As Belle has moved into year six this September, over the next few weeks we have to go through the process of applying for her place at secondary school.
You might think I’d be an old hand at choosing schools, but actually I’ve never really thought about it much before. My choice of primary school has mainly been driven by things like a nice smell, or a particularly attractive male teacher, and when it came to choosing a big school for Bee, we were living in Bridgwater, less than a mile from the school that pretty much everyone in my family has been to, so not a lot of comparing of league tables went on there.
Now we’re in Bristol though, it’s a bit different. I know nothing about the schools, and although other parents seem to have known since birth where they want their little darlings to be educated, I’ve found it difficult to drum up any enthusiasm for the subject until recently. Even now ‘enthusiasm’ would be a strong word. ‘Obligation’ is probably more like it.
This week then, we went to our very first open evening at a local all girls school that has recently gone from being fee-paying to an academy.
“Do you think there will be drinks?” Bee asked Belle as we walked down the hill.
“Yes,” she answered decisively.
“How about cakes?”
“No,” I interrupted.
“…not.” finished Belle, seamlessly.
If ‘finding the entrance’ is part of the selection process, I fear we may have reduced our chances already, as it took us ten minutes and three attempts to even get in. When we did, we were greeted and shown around by a carefully chosen selection of wonderfully smiley and polite young girls in blazers. Rather too smiley in my opinion. A little bit Stepford Wives.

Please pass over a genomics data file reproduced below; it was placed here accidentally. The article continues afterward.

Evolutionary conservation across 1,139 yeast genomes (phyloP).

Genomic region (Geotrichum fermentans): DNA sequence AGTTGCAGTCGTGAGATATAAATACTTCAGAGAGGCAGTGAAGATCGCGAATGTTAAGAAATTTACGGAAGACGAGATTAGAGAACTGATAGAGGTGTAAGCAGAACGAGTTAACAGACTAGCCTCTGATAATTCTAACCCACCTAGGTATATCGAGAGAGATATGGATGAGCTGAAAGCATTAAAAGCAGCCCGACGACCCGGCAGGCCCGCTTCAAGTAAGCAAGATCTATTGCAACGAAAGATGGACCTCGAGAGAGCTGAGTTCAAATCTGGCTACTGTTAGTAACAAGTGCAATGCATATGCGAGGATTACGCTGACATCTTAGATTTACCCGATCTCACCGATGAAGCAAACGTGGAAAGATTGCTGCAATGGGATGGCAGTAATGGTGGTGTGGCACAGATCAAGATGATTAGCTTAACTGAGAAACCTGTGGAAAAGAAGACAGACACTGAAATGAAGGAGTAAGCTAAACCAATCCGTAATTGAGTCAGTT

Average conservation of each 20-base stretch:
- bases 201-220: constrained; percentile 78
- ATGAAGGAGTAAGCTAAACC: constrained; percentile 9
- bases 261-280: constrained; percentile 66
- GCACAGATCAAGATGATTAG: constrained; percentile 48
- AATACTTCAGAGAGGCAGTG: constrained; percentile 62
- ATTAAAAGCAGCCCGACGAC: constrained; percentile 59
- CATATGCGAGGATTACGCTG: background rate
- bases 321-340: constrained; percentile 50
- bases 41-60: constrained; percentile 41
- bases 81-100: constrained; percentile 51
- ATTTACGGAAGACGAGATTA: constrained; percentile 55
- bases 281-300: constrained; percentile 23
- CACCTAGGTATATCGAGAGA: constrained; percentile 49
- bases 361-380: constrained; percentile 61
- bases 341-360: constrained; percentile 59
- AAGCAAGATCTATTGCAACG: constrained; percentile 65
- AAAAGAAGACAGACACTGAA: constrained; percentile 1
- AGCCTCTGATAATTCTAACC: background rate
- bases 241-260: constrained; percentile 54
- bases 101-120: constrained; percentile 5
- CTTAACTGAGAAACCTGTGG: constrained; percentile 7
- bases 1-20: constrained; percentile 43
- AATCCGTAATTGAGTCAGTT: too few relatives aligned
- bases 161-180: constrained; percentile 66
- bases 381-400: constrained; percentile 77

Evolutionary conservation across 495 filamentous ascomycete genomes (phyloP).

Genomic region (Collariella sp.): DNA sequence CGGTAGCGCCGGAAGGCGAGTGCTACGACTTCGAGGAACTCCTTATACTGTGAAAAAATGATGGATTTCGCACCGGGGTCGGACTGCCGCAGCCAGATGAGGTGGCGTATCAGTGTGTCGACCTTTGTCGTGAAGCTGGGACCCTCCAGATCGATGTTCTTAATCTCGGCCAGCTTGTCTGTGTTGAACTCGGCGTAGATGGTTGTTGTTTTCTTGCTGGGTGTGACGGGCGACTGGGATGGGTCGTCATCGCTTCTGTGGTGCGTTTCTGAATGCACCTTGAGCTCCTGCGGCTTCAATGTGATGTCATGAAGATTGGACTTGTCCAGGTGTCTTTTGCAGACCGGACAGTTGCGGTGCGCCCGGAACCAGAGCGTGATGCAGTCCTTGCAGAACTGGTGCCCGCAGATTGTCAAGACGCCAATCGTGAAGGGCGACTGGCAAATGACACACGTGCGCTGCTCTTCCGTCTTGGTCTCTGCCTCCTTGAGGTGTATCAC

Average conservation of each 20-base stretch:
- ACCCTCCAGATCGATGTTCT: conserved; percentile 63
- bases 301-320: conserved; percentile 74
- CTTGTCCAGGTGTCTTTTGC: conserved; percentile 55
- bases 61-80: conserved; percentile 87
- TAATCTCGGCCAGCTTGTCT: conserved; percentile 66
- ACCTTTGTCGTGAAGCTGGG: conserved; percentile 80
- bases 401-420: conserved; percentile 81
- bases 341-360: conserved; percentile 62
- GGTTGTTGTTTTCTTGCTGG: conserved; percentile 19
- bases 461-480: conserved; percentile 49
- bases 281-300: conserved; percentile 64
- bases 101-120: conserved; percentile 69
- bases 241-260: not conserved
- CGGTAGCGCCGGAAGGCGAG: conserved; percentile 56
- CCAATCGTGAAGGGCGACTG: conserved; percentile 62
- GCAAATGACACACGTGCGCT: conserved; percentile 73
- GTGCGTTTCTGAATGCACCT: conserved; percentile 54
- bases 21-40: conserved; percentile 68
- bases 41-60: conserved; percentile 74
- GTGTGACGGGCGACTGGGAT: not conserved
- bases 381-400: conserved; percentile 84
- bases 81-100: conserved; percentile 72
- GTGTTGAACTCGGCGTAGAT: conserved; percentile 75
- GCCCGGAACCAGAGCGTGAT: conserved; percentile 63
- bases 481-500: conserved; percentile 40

The school seemed fine. It had desks and chairs and everything, and far more computers than we had in my day obviously. Cue jokes from my children and Boyfriend about writing on slates and counting spearheads.
How do you know though whether a school is right for your child? It was the evening, meaning I couldn’t do my usual trick of judging the smell of the school dinners, so I was at a bit of a loss. It had everything a school should have facilities wise, but how do I know if it has that something that will ensure the right balance for Belle of fun, discipline, ambition and independence?
To add to the frustration, it’s doubtful that we’ll get much choice even if I should have a preference, as Bristol is well-known for being difficult when it comes to admissions. In that case, perhaps I should be focussing on the argument that says it’s support at home that’s what’s really important when it comes to achievement?
That sounds a bit too much like hard work for me though. Homework? Projects? Educational days out? I’d rather not. I quite like the idea that school is responsible for stimulating and educating her, and that I’m in charge of chillaxing. I always feel less guilty about her watching TV if she has been at school during the day.
Looks like boarding school it is.